For example, in the narrative that Faison shares about Spiritual Bypassing, she recounts she how did a consultation on a racist dissertation which claimed that “a woman, no matter her racial background, would have inferior children should she become impregnated by and consequently bear the offspring of a Black man” (Ceballos et al. 98). More than just recounting the racism of the consultation, Faison recounts the subsequent racism she experienced by her colleagues who, “dismissed [her] concern as an underappreciation for and a misunderstanding of science” (Ceballos et al. 99). Here, not only is Faison silenced, but she’s also villainized as misunderstanding science for even bringing up the issue of racism in the first place. Spiritual Bypassing relies on this villainization because by using it, white practitioners can both ignore the stories of marginalized communities and punish marginalized communities for discussing them in the first place. So, when speaking out against oppressive and harmful situations in the writing center, marginalized bodies are labeled overemotional, angry, or disruptive – the people who make a writing center “unsafe”— a phenomenon that Ceballos also discusses happening to her at her own writing center in Counterstories where she was labeled as an “angry Latina” in a writing center that exerted the idea of comfort (Ceballos et al).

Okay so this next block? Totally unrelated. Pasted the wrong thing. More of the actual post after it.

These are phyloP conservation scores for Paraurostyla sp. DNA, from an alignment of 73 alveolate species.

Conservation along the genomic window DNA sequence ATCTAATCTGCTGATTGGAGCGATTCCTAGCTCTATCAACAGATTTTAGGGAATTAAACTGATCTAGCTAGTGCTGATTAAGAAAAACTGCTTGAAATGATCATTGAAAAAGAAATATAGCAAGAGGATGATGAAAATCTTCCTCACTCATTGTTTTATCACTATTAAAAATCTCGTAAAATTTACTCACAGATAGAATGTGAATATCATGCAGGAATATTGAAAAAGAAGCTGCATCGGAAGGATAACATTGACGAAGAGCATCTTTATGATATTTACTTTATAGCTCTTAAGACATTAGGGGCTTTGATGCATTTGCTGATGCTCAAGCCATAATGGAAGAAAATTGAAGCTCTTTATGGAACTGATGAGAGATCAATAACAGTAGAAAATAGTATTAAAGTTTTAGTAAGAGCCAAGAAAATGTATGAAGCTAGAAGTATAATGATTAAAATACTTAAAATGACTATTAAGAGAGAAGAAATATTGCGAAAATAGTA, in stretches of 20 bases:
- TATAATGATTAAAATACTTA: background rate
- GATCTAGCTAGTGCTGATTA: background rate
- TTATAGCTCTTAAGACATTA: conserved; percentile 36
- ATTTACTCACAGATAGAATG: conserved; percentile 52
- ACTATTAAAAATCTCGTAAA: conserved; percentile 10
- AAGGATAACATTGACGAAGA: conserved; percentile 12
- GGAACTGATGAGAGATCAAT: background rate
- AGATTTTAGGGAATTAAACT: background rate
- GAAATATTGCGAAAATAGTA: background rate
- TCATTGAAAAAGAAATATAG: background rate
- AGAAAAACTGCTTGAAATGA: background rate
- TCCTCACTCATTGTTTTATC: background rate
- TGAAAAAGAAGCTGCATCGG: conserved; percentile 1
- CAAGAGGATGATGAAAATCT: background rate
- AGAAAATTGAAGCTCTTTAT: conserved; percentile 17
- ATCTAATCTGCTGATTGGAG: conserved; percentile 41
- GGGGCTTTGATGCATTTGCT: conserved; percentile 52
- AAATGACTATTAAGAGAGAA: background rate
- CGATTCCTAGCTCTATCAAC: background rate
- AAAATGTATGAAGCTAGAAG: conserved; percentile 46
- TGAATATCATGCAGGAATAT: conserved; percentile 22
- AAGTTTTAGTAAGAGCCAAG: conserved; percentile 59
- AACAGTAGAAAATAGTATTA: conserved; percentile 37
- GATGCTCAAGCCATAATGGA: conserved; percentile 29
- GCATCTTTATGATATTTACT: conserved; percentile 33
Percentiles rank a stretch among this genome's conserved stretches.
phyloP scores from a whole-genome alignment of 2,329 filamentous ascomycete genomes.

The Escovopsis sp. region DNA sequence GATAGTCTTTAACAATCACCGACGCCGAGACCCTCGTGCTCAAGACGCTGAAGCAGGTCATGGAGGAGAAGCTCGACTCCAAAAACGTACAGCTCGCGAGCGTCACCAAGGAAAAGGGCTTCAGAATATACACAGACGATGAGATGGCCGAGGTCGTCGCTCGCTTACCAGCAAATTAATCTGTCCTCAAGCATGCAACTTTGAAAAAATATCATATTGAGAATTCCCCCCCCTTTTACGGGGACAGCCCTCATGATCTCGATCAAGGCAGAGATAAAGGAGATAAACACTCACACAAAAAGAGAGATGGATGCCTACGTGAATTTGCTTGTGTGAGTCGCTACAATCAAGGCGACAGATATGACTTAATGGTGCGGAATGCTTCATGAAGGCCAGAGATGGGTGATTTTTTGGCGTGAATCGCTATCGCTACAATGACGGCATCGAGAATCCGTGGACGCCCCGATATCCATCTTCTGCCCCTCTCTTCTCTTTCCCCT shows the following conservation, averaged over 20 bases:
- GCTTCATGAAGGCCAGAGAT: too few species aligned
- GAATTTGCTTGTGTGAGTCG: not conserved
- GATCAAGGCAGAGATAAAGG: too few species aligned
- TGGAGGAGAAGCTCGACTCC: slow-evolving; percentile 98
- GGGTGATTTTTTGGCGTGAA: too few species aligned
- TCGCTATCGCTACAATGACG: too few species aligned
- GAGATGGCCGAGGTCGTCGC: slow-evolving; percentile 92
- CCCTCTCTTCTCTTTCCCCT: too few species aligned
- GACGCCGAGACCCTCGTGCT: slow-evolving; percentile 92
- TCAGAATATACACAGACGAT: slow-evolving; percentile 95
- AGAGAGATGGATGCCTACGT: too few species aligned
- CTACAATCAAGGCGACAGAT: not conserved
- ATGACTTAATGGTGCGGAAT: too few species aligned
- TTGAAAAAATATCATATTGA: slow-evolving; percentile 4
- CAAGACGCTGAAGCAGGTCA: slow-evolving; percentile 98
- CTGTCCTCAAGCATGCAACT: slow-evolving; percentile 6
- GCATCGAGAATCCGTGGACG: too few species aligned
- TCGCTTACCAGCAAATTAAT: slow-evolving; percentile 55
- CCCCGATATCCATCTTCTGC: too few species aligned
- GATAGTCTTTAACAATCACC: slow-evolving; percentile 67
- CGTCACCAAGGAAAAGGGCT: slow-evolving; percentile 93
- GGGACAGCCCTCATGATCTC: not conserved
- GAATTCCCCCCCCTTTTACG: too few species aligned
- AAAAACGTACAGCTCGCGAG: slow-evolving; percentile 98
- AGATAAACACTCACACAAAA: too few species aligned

Additionally, my (Amanda’s) narrative shows how silencing pairs with Spiritual Bypassing. Silencing marginalized communities allows white practitioners in writing centers to not have to hear marginalized voices or be implicated in the racism they claim to resist. Rather than hearing counterstories, the white-centered publications in writing centers create a grand narrative of inclusivity without ever having to engage in issues of race that implicate them in broader systems of white supremacy, which then excuses practitioners from making any ideological changes. The safe space and home myths function together to create this unity, peace, kindness and love, which means that anyone who disrupts this vision, often marginalized consultants, can be painted as divisive in the space, while directors, other consultants, and people who enter the space can maintain the feelings that they’re doing the right thing by maintaining their ideas safety, and coziness, and unity.